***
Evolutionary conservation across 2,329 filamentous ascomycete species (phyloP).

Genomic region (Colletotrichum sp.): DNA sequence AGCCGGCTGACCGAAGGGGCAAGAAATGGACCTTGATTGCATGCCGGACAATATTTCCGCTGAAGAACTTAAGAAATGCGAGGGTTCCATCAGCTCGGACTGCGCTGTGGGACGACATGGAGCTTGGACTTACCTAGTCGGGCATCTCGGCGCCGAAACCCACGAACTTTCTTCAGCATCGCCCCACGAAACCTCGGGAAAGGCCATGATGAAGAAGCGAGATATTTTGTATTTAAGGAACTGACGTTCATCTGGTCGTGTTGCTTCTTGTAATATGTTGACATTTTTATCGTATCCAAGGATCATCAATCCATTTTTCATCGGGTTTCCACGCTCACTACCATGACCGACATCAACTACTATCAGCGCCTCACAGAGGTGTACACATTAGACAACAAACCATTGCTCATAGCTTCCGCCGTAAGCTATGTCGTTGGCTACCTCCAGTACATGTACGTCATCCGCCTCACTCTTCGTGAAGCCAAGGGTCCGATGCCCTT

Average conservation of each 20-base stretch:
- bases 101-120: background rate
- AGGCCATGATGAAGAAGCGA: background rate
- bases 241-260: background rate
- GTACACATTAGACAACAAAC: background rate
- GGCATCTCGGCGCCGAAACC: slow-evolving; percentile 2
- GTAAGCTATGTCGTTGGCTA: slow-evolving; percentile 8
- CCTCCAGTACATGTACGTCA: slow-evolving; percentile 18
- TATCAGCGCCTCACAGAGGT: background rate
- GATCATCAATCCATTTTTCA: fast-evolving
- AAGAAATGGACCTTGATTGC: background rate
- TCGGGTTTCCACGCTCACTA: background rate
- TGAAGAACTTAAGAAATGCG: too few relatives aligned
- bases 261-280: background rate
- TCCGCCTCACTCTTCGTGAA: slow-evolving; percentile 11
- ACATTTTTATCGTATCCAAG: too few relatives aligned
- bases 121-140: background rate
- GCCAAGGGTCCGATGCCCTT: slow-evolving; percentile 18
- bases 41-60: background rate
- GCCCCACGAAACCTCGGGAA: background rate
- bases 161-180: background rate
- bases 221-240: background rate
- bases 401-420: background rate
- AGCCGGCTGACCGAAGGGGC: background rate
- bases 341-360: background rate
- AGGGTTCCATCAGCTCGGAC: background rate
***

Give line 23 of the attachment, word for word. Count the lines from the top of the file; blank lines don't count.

- bases 161-180: background rate